Yard and Garden Column for the Week Beginning May 14
Ants, Bees and Ladybugs - Old Legends Die Hard
By Donald R. Lewis
Everyone believes some facts that aren't true. We think we know something to be true only to discover that it is an urban legend, a folk tale, just a rumor or worst of all, a hoax.
This is certainly true for insects. A great deal of folklore about insects passes for fact but is actually misinformation. While most of this misinformation is harmless, it is still a good idea to know the truth.
For example, do you subscribe to the popular notion that ants must be present for peony blossoms to open? It seems logical enough, but there is no truth, whatsoever, to the long-standing, widespread and oft-repeated folk tale that ants are essential for the normal opening of peony flower buds.
It is true that there is a special relationship between ants and peony buds. However, the relationship is the reverse of what the folk tale claims. The peonies don't need the ants, but the ants do take advantage of the peonies!
Peony buds have very small extrafloral nectaries (special glands that produce nectar) along the outside edges of the scales that cover the developing buds. Ants devour this mixture of sugar, water and amino acids in what may resemble a feeding frenzy. In exchange for the free nectar, the ants drive off pests that might nibble on the buds. But rest assured that the peony flowers would open normally and on time even without ants walking across the surface of the bud.
Bumble bees can't fly
Of course, bumble bees can fly. But if you are like most people, you have heard (and maybe believed) the legend about an engineer that proved it was aerodynamically impossible for a bumble bee to fly. Bah, humbug!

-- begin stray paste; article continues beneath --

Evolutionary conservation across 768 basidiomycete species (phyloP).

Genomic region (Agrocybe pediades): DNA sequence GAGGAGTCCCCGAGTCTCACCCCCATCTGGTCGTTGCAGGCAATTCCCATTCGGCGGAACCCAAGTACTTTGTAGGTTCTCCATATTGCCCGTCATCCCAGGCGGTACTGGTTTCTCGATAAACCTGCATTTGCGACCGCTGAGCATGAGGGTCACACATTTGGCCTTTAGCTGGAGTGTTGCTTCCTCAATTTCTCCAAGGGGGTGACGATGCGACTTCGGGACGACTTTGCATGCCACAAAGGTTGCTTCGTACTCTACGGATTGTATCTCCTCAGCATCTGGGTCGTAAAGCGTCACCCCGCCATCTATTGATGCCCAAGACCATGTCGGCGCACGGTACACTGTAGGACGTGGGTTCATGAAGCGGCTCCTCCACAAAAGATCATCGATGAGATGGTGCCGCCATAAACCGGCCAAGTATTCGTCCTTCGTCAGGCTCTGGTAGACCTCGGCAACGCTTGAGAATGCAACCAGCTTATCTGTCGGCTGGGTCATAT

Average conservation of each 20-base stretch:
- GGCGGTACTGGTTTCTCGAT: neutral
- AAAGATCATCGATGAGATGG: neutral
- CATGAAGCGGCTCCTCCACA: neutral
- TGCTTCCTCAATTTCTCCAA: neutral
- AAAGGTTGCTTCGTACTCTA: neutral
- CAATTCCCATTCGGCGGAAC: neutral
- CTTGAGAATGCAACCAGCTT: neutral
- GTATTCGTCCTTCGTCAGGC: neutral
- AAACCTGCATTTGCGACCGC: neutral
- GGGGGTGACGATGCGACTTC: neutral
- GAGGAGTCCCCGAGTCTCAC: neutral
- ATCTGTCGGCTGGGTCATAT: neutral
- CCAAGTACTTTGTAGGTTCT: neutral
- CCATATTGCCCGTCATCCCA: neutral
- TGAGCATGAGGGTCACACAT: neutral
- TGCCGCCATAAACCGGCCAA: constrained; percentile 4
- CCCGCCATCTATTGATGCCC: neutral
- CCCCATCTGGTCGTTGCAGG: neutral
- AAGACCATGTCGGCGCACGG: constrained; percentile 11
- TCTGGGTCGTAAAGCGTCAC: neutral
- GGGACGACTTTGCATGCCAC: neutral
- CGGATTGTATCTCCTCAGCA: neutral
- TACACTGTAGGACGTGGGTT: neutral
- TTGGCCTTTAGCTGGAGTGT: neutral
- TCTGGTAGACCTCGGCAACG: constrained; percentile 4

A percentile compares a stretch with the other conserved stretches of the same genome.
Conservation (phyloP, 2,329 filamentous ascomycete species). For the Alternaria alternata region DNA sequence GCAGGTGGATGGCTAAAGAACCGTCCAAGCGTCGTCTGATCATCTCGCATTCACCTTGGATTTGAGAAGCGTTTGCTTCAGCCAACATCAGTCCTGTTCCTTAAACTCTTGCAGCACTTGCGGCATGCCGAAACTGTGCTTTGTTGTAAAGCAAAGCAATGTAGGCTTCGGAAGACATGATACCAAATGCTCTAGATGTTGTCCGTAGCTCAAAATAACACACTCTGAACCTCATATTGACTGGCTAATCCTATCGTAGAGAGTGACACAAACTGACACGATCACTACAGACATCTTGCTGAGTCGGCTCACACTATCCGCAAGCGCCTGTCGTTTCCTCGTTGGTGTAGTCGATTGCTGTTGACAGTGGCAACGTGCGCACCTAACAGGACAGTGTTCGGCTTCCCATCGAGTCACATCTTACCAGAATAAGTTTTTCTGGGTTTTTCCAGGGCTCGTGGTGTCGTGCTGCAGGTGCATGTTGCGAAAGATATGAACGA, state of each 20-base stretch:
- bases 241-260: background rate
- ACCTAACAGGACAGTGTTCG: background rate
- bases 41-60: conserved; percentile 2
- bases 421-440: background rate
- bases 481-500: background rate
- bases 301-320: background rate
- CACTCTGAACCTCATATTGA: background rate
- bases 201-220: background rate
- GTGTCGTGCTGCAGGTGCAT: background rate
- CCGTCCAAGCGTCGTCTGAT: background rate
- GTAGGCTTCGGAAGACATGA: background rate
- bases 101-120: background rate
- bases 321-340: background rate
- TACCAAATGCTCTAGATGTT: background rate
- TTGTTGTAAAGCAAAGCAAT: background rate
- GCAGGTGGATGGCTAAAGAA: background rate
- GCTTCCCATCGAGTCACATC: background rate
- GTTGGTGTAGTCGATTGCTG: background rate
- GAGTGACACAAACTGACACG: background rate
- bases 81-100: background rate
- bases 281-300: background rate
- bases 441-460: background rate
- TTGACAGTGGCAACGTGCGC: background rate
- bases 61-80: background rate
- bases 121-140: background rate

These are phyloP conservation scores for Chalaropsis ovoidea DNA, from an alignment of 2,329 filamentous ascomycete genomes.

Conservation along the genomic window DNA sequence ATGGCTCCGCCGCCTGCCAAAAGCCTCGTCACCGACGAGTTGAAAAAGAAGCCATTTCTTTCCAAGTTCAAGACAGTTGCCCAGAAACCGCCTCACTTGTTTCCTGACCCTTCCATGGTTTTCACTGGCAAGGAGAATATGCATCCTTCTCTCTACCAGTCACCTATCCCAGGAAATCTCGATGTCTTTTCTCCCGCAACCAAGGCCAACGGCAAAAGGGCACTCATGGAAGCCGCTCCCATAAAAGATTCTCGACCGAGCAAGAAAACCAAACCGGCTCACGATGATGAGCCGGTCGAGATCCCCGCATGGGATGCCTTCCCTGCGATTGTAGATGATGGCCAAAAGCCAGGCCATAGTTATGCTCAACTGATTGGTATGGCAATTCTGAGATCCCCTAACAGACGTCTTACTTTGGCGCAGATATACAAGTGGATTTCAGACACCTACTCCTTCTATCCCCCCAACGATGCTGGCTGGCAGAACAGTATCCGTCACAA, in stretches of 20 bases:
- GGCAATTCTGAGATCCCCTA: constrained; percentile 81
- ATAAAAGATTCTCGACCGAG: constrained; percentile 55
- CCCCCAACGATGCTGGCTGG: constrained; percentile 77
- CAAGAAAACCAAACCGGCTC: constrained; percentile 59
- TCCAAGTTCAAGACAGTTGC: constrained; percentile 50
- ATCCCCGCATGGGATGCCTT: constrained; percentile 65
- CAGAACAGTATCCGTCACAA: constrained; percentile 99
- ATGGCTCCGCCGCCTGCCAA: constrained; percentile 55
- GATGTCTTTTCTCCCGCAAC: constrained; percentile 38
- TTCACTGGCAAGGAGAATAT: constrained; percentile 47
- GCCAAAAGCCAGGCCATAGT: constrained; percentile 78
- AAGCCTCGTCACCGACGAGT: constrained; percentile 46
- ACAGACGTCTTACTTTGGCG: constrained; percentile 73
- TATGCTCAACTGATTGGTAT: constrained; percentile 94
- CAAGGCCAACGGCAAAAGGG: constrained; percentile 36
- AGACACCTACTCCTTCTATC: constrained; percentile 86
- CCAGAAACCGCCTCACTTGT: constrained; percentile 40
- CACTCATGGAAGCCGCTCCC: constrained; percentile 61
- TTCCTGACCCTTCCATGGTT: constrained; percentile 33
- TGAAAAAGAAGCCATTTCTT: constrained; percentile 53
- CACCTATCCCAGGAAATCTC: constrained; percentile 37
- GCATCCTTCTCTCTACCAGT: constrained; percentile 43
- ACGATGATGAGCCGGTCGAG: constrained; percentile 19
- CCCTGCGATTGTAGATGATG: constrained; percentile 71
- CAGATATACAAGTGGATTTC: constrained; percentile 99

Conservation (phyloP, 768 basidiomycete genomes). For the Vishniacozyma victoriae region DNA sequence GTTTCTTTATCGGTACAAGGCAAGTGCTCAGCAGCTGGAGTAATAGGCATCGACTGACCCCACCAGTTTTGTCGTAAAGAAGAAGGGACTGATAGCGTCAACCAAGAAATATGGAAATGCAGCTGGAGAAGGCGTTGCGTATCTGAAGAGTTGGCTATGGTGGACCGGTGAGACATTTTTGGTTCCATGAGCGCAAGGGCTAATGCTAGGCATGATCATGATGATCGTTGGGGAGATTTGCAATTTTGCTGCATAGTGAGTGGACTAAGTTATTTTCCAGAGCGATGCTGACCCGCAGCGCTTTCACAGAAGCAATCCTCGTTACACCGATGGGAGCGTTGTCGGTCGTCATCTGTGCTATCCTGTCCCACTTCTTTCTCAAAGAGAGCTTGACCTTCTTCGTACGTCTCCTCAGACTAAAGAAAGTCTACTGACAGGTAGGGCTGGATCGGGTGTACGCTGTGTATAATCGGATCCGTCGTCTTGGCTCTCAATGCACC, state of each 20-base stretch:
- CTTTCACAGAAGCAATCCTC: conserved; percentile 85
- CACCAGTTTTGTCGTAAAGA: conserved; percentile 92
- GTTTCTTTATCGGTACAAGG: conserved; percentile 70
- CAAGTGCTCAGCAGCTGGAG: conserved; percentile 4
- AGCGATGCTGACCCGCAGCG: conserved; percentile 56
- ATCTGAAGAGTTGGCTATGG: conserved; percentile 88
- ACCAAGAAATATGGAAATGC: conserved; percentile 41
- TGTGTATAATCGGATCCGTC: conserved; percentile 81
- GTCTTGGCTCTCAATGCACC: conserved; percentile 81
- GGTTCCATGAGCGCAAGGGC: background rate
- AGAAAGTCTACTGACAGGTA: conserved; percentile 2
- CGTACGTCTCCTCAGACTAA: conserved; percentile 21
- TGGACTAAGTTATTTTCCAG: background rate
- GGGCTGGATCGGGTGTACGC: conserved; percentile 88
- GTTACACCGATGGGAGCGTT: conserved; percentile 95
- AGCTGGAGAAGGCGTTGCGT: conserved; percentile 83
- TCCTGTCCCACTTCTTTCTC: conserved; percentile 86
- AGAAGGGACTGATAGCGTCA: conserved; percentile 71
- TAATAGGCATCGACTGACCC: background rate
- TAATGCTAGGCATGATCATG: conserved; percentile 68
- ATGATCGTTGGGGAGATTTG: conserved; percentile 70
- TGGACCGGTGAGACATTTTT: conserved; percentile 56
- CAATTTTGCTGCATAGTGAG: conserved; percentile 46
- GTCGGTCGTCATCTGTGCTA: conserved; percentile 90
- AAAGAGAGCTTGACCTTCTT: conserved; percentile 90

There are several versions regarding the origin of this myth. The generally accepted version has it that the calculations were speculations overheard by a member of the media during a reception. Once the story was printed, it slipped into our collective memory banks. Unfortunately, less attention has been given to the retraction that was issued almost immediately. The retraction didn't make it into the papers, the damage was done and an urban legend was born.
Luck and ladybugs
An enduring and nearly international insect belief is that finding a ladybug brings good luck. This myth might not be all wrong. Since ladybugs eat aphids, other small insects, mites and the eggs of insects and mites, you could argue that ladybugs do bring good luck to farmers and gardeners. However, there is no evidence to prove that the good luck extends beyond the benefit of fewer aphids feeding on your plants.
What about a ladybug's spots? An old myth states that you can tell the age of a ladybug by counting its spots. Balderdash!
There are more than 5,000 different species of lady beetles (ladybugs) in the world and approximately 475 species in North America. There may be as many as 100 different kinds in Iowa.
The numbers and arrangements of spots on the backs of ladybugs are distinctive for the different species. The number of spots on ladybugs likely to be seen in your backyard varies from zero to 19. Again, the number is "fixed" for each species; that is, once a lady beetle emerges it never changes its spots.
In case you're interested in ladybugs, here is a list of the names of the most common species and their number of spots. I think you'll see an interesting pattern that tells you a lot about the imagination of entomologists who give names to things.
Convergent Lady Beetle (13 spots), Twelvespotted Lady Beetle (12), Sevenspotted Lady Beetle (7), Asian lady beetle (19), Twicestabbed lady beetle (2 red spots on a black background), Twospotted lady beetle (2 black spots on a red background), Thirteenspotted lady beetle (13), and Fifteenspotted lady beetle (15)
Why do lady beetles have spots? The spots are part of what is called "warning coloration." Insects with bright colors are intentionally announcing their presence to the rest of the world, especially to the bug-eating world. Announcing your location to a predator is an invitation to be eaten, UNLESS you possess a secret defensive weapon (for example, brightly colored wasps and bees that sting).
Ladybugs defend themselves with a foul smelling (and presumably foul tasting) liquid that oozes from the joints when the insect is harassed. Birds, spiders and other predators that tangle with one ladybug learn the hard way that ladybugs are not defenseless. The bright spotted coloration helps the predators learn to not do that again.
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